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Armed Forces Medical Examiner System


The Armed Forces Medical Examiner System performs medical-legal examinations on American service members and civilians who are killed or die in a combat zone, as well as  individuals whose deaths occur under federal jurisdiction. The Armed Forces Medical Examiner System, through the medical-legal examination, determines the cause and manner of death, as well as confirms identification of loved ones through scientific means.

Notification of death

Upon receiving news of a service member's death, the primary next of kin or person authorized to direct disposition will receive the Armed Forces Medical Examiner System Frequently Asked Questions About Medical-Legal Examinations document from their assigned casualty assistance officer. By signing the included acknowledgement form, the authorized person acknowledges receipt of the frequently asked questions document and that he or she understands the content. The document includes information about the medical examination process and the time frames within which families can expect to receive information. The casualty assistance officer will also obtain the date and time of the examination and provide the primary next of kin with this information.

The medical-legal examination

All medical examiners working for the Office of the Armed Forces Medical Examiner are physicians who are either board-certified in the field of pathology by the American Board of Pathology or work directly under the supervision of a board-certified forensic pathologist.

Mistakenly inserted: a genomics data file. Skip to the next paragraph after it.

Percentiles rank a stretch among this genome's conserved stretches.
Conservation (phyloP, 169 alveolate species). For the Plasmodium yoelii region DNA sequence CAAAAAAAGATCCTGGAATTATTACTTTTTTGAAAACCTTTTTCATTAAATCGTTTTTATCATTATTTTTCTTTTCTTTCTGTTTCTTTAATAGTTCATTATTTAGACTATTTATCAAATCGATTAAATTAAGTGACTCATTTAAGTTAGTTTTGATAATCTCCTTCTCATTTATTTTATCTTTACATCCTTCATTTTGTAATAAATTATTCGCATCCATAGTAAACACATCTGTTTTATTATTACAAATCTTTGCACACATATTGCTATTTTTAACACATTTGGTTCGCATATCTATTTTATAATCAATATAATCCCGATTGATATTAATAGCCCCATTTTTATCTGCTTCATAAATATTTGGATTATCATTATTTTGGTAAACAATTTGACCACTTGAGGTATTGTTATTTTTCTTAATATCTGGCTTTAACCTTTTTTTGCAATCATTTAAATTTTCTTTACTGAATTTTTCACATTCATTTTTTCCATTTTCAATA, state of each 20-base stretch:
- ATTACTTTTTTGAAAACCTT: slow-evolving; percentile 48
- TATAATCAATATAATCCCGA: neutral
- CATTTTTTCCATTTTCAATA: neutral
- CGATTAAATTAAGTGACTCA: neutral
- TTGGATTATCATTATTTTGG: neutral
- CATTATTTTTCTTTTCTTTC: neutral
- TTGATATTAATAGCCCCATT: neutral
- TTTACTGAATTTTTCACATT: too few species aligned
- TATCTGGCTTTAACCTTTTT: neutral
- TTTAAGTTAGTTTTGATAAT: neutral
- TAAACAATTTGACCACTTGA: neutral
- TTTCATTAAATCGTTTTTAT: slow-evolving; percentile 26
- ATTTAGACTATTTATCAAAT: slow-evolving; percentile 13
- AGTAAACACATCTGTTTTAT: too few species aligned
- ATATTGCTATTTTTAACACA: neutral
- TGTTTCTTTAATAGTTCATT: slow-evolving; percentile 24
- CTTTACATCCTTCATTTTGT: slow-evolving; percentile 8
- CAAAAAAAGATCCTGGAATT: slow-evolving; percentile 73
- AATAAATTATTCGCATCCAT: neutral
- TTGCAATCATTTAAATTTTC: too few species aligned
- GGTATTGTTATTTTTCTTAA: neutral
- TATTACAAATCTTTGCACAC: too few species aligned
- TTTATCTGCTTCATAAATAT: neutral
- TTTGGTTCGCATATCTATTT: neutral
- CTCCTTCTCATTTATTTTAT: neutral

The medical-legal examination for overseas deceased arriving at Dover Air Force Base typically takes place within 24 hours upon arrival. Within the continental United States, the medical examiner team usually deploys within 24 hours of notification, and the exam is ordinarily completed within 24 hours of the arrival of the team at the local facility. In cases where identity is in question, examinations may take up to five days to complete DNA analysis.

The AFMES medical-legal examination includes reviewing the circumstances of death, scientifically identifying the decedent, performing an autopsy and writing a thorough report.  Proof of  identification is achieved using fingerprints, dental records or DNA analysis. All procedures are performed with the utmost dignity and respect.

Once identity is determined, the AFMES issues a death certificate stating the cause and manner of death.  A final report will be issued approximately six to eight weeks later, with the goal of the Office of the Armed Forces Medical Examiner being to provide families with the most timely and accurate information possible regarding the handling of their loved ones' remains and the findings of the examination.

The AFMES retains custody of the decedent until positive identification is made and all required paperwork has been received from the person authorized to direct disposition. Once AFMES has completed their investigation and releases the decedent, mortuary services are initiated by the Dover Air Force Base Port Mortuary, the respective casualty/mortuary offices or a contracted funeral home, dependent upon the situation.

To obtain a copy of the autopsy report, authorized persons may submit a request using the AFMES Form 3, "Request for Autopsy Report and Supplemental Information." The staff of the AFMES is also available to discuss their findings with you and can be reached at 302-346-8648.

NOTE: In order to be compliant with Health Insurance Portability and Accountability Act and personal privacy regulations, you may be required to provide personal information to officially  verify your or your loved ones identity.


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